Due to differences in the pace of inflation, monetary policies in the US, Europe and Japan will also be different. Unlike the Fed and the ECB, the Bank of Japan is unlikely to drastically revise its monetary policy during the tenure of Governor Kuroda, whose term expires on 8th April 2023, until the target of the CPI is achieved.

Due to differences in real wage growth and monetary policy, Japan's economy has a relative advantage over Europe and the US. In the January-March period, the economy has stagnated due to the impact of measures taken by the government and local authorities to prevent the spread of the COVID-19. However, the number of new infections is now showing signs of peak out, and domestic demand is expected to recover as economic activity resumes.

Unlike last year when supply constraints plagued the manufacturing industry, production activity has been steady, and the domestic distribution system is working efficiently. Although there were concerns about China's economic slowdown, the latest manufacturing orders statistics indicate a healthy appetite for capital investment in China, and the corporate fundamentals of the export-driven sector is expected to remain strong. Since the labour market is not excessively tight, it is unlikely that labour shortages would accelerate price increases.

The stock market is currently being driven by factors other than corporate earnings. For instance, a focus on valuations against the backdrop of rising interest rates in the US and geopolitical risks surrounding Ukraine. Although we cannot predict when such uncertainties will diminish, we believe market participants will once again focus on corporate fundamentals. Considering Japan’s strong corporate fundamentals, we believe there is considerable upside potential for Japanese stocks.


*1 Tax reform to encourage companies to raise wages

For large and medium-sized companies, the deduction rate increases from 15% to 25% when employee salaries increase by 4% or more over the previous year. As an additional measure, the deduction rate increases by another 5%, to a maximum of 30% if employee education and training expenses increase by 20% or more over the previous year. For small and medium-sized enterprises (SMEs), the deduction rate will increase to 30%, if salaries increase by 2.5% or more. The deduction rate will increase by another 10%, to a maximum of 40%, if employee education and training expenses increase by 10% or more.

In both cases, eligible salaries will include bonuses and other lump-sum payments. For large and medium-sized companies, the current system requires an increase in the salary of newly hired employees to be eligible. This will be revised to reflect an increase in the salary of employees who are still employed. Additionally, for large companies that are reluctant to raise wages or invest despite growing profits, the application of tax credits for some special tax measures, such as the R&D tax credit, will be suspended.


This marketing communication is issued by Sumitomo Mitsui Trust International Limited (“SMTI”). SMTI is authorised and regulated by the United Kingdom’s Financial Conduct Authority (the “FCA”), whose address is 12 Endeavour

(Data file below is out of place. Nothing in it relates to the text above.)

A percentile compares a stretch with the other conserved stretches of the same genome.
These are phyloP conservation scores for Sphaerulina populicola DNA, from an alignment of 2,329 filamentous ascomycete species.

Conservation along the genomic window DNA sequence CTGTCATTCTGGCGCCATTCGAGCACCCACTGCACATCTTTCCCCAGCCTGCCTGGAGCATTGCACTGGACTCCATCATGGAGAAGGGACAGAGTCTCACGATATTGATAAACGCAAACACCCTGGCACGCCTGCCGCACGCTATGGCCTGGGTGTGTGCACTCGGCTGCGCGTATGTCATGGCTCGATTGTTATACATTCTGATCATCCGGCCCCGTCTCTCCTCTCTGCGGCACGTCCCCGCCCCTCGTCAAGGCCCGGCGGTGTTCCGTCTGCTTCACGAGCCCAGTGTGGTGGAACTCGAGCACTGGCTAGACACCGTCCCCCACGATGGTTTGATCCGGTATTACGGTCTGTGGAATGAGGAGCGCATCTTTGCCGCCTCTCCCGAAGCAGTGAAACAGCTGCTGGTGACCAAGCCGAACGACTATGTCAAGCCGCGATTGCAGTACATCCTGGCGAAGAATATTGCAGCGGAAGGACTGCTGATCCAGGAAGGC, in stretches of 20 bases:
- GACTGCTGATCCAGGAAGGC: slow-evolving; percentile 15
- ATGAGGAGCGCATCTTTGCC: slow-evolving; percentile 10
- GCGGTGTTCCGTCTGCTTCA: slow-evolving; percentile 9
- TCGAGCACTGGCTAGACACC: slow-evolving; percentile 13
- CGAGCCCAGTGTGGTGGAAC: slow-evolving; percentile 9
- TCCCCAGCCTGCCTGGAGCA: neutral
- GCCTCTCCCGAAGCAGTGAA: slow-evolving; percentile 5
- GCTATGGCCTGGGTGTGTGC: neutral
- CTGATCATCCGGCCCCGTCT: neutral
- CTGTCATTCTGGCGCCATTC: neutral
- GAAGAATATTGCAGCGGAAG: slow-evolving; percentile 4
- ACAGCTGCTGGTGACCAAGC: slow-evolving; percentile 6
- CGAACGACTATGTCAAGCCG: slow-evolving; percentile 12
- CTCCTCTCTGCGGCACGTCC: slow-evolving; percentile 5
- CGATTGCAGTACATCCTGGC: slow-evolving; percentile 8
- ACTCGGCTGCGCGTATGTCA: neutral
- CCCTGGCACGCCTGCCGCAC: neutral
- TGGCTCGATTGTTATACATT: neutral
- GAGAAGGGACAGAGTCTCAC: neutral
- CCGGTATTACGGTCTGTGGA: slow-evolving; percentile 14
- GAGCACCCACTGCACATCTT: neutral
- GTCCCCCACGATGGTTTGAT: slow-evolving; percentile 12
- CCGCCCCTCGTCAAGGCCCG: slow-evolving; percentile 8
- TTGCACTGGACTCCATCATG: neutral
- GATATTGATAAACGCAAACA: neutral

Square, London, E20 1JN, United Kingdom.

This marketing communication has been made available to you only because SMTI has classified you as a professional client in accordance with the FCA’s rules. If you have received this marketing communication from a source other than SMTI, you should contact SMTI before using it or relying on it. You must not send this marketing communication to any other person without first having received written approval from SMTI.

The information contained in this marketing communication (the “Material”) is being made available for information purposes only and is designed to provide information on the investment services which SMTI may offer to clients. Nothing in the Material amounts to or should be construed as an actual offer by SMTI to provide any investment services to any person. If SMTI agrees to provide any investment services to any person, those services will be the subject of a separate written agreement between SMTI and that person. Furthermore, the Material has not been prepared with any consideration of the individual circumstances of any person to whom it is communicated. Accordingly, it is not intended to, and does not, constitute a personnel recommendation in relation to the purchase or sale of, or exercise of any rights in relation to, any financial instruments or advice in relation to any investment policy or strategy to be followed. The Material also does not contain the results of any investment research carried out by SMTI and is not intended to amount to a financial promotion of any particular financial instrument which may be referred to in it.

While SMTI uses all reasonable endeavours to ensure the Material is accurate, it has not been prepared with a view to any person relying on it. Accordingly, SMTI accepts no responsibility for any loss caused to any recipient of this document as a result of any error, inaccuracy or incompleteness in the Material, nor for any error in the transmission or receipt of this communication.

Any enquiries regarding the products should be made to:
Shigeo Mito
Head of Investment Management Department
Sumitomo Mitsui Trust International Limited
155 Bishopsgate, London EC2M 3XU, United Kingdom
Direct: +44 20 7562 8446
Email: imd@smtil.com
Sumitomo Mitsui Trust International Limited is authorised and regulated by the
Financial Conduct Authority
© Sumitomo Mitsui Trust International Limited 2022